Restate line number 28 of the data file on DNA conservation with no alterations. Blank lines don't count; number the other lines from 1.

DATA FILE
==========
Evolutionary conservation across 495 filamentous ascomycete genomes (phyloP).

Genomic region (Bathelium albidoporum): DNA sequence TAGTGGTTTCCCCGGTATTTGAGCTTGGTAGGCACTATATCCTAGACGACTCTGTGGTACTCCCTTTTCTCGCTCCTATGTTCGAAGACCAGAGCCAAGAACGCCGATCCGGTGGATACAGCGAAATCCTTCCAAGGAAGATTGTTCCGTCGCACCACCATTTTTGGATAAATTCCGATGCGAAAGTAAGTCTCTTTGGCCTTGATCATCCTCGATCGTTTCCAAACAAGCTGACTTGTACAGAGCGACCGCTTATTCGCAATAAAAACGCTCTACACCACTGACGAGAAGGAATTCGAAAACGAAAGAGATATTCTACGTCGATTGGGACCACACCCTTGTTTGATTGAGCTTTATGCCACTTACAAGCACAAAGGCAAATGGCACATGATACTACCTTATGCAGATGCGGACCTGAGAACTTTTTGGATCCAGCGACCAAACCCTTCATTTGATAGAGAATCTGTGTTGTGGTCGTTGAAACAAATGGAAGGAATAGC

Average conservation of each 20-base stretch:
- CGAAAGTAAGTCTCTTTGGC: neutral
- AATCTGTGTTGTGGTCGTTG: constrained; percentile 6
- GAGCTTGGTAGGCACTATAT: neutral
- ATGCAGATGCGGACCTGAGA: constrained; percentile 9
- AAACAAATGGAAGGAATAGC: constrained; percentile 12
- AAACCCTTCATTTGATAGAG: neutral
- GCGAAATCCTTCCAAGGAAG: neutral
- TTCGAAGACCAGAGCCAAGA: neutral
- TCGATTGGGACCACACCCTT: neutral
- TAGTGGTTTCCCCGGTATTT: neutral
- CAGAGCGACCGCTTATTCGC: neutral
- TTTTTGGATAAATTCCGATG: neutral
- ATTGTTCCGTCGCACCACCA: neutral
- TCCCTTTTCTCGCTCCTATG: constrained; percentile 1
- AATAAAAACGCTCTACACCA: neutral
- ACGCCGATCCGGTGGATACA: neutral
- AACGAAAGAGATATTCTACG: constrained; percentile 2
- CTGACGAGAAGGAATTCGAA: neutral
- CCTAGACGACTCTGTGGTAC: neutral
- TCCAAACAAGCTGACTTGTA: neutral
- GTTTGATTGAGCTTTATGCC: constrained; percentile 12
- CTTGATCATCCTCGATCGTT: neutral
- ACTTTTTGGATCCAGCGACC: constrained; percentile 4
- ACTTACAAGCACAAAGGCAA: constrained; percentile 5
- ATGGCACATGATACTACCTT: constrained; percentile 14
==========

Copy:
- ATGGCACATGATACTACCTT: constrained; percentile 14